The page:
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EXCESSIVE NIGHTTIME ACTIVITY: DOGS
CAUSES OF EXCESSIVE NIGHTTIME ACTIVITY
Medical problems and behavior problems are possible causes of excessive nighttime activity. A wide variety of physical health problems, including illnesses that increase the need to urinate or defecate to cognitive dysfunction - "senility", "dementia" - can lead to excessive nighttime activity.
There is also a range of behavior problems that might produce nocturnal activity. Fear, anxiety, response to outdoor stimuli, a schedule change (for example, feeding, owner's work schedule, owner's bedtime routine), and unruly behavior are among the possibilities.
Unruly behavior is behavior that is boisterous, disorderly, disruptive, and lacking in restraint. Examples include barking and repeatedly asking to go outdoors. Two common reasons for unruly behavior are "excess energy" and attention-seeking behavior.
Diagnosis of the cause of excessive nighttime activity begins with a complete physical health screen, including a review of the pet's medical history, physical exam, and often diagnostic tests.
If physical health problems are ruled out, the various behavior possibilities are considered. Anxiety, schedule changes, and outdoor stimuli are among the more common issues that should be considered before settling on a diagnosis of unruly behavior.
Once it seems most likely that unruly behavior is the cause of the nighttime activity, then the reasons for this unruly behavior can be considered. If the pet is a young dog that is home alone all day then there may simply be "energy to burn". Other dogs may have learned that becoming active at night is a good way of getting attention from their human companions.
When unruly behavior is the reason for excessive nighttime acivity, management should be tailored for the individual pets situation. Some considerations that apply to most dogs include:
INCREASE DAYTIME AND EVENING INTERACTION Owners should spend as much time as possible with the dog during normal waking hours, engaging their pet in activities appropriate for it. Sedate walks around the yard might be what an older pet needs; young dogs might need vigorous play like chasing a ball or frisbee; working dogs might benefit from structured activities like training sessions and agility classes.
ALTER THE FEEDING SCHEDULE Usually this means eliminating an evening meal, but in some situations instituting an evening meal or bedtime snack can be tried.
ENSURE A COMFORTABLE AND SECURE SLEEPING AREA AND TRAIN THE DOG TO USE IT This is more than just a soft bed. Ideally, dogs should not be allowed to sleep in the same bed with their owners. (It is very important to some owners to have their dog in bed with them, and it is a part of their relationship with their pet that they will not give up. These owners should realize that allowing this sleeping arrangement is powerful reinforcement of their dogs attention-seeking behavior. This reinforcement will create a number of problems, including making it very difficult to manage excessive nighttime acitivity.)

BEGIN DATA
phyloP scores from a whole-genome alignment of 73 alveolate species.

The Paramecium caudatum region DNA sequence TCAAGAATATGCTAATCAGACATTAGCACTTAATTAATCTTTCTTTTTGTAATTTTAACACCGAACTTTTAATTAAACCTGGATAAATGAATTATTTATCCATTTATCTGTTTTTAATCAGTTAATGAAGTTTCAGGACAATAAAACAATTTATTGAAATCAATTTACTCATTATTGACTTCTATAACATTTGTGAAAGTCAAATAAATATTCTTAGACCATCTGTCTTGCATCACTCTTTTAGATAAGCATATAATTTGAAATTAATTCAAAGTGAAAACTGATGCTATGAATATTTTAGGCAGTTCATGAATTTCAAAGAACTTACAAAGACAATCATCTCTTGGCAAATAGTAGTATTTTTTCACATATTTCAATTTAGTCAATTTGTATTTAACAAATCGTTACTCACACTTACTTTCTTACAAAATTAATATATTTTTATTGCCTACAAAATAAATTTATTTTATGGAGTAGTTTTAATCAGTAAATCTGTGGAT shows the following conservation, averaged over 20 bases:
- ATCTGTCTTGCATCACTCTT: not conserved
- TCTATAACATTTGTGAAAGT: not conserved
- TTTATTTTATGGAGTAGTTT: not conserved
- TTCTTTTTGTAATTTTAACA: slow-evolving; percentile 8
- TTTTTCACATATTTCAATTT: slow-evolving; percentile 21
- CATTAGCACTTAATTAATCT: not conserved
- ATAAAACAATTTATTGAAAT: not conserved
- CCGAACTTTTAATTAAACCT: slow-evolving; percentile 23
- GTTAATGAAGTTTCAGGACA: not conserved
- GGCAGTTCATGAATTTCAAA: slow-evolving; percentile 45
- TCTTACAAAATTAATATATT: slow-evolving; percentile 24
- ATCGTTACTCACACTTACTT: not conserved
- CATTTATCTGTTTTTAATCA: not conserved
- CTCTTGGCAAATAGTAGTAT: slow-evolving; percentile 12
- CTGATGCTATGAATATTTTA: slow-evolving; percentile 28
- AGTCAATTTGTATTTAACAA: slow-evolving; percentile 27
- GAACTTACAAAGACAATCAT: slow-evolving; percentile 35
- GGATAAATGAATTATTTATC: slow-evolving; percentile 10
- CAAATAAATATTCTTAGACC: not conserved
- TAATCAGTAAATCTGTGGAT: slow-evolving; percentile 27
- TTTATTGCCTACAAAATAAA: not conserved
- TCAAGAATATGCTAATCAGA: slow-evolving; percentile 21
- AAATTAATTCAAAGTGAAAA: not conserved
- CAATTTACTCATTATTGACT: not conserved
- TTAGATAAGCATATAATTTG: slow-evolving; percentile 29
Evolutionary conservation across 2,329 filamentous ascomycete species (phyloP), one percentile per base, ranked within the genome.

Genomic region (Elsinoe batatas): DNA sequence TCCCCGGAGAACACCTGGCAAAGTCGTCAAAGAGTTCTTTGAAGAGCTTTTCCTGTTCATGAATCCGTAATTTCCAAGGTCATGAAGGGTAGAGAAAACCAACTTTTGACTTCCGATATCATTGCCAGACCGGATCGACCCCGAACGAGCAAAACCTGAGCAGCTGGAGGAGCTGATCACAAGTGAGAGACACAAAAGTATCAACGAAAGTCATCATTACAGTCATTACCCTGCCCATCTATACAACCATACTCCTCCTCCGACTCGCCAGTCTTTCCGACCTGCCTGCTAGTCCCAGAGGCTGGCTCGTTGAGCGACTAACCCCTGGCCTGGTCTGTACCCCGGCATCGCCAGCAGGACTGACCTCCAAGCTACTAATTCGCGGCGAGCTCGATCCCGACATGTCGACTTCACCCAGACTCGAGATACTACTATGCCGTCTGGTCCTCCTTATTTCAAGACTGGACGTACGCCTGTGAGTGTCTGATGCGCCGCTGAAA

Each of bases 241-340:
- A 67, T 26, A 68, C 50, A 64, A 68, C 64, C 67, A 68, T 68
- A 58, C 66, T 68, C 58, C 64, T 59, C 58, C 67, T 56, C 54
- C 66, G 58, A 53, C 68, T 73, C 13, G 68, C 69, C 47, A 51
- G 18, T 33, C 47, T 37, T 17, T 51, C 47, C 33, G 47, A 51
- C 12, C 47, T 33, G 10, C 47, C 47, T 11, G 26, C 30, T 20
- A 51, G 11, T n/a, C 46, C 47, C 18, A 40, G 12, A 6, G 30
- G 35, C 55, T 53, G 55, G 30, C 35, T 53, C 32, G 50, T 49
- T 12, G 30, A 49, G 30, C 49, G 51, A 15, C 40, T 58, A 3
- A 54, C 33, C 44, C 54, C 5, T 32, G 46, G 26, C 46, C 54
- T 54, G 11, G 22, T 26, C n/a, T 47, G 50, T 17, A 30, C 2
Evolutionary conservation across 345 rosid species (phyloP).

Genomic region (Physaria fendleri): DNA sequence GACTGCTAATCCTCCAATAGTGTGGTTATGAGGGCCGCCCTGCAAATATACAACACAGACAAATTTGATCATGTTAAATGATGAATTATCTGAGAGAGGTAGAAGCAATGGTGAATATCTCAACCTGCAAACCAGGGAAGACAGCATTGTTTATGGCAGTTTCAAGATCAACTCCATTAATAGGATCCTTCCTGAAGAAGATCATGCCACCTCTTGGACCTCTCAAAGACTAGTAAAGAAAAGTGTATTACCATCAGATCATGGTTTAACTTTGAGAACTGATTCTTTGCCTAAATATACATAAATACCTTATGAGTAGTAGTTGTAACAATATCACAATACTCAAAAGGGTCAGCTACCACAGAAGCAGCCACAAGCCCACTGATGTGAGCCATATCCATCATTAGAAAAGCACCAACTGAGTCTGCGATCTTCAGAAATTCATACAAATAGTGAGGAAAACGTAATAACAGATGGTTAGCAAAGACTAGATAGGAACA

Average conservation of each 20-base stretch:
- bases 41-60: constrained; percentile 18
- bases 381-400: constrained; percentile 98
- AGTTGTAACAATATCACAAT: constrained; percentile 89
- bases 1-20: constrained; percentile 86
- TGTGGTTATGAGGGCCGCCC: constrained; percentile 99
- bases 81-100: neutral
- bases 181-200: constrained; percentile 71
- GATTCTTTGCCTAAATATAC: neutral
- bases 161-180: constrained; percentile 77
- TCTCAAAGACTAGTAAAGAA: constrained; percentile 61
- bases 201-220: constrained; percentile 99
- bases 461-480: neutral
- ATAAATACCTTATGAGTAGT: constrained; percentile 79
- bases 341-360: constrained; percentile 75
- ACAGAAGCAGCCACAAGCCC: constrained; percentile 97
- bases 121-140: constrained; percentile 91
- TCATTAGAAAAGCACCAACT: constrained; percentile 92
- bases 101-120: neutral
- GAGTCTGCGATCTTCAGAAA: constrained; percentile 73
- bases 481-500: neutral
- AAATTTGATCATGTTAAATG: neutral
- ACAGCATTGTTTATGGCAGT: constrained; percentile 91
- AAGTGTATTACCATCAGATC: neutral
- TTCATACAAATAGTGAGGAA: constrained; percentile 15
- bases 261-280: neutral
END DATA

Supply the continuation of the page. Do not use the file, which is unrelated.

The dog's sleeping area should be a location that is free of the disruptions of sights, sounds and smells of outdoor stimuli and also other household pets and in-house activity.
Once an appropriate sleeping area is established the dog should not be relied upon to naturally use it. Instead, the pet should be trained to use it with positive reinforcement. Choose a cue word - "bed", "place", "settle" - and bring the dog to the bed to lie down and receive a small food treat. Progress until the dog responds to the command and does not have to be brought to the bed.
AVOID REINFORCING THE NIGHTTIME ACTIVITY It is very difficult for owners to avoid indavertantly reinforcing their pet's nighttime plea for attention; this is because dogs will generally take any form of contact with their owner as positive reinforcement - eye contact, voice contact, physical contact, a trip out to the yard are all interpreted as excellent rewards, the equivalent of getting a wonderful food treat for begging at the table.
Ignoring the nighttime behavior might eventually serve to extinguish it; if the dog gets no reinforcement at all it is likely to eventually stop the behavior. Problems with this approach include temporary escalation of the unruly nighttime activity as the dog initially tries harder to gain the owner's attention, before realizing that a reward is not forthcoming, and quick relapse of the behavior after a period of successful control, when the owner, in a moment of sleepiness or agitation, responds in some way to their pet.
Minimizing the response to the dog's nocturnal behavior is probably the best approach to avoid reinforcing it. Keep eye contact to a minimum and do not touch the dog. No treats. If the dog is asking to go out, provide only a quick trip with just enough time to eliminate, or to establish that the dog does not need eliminate. In a neutral voice, use the one-word command for the dog to return to its sleeping area.
Yarmouth Veterinary Center
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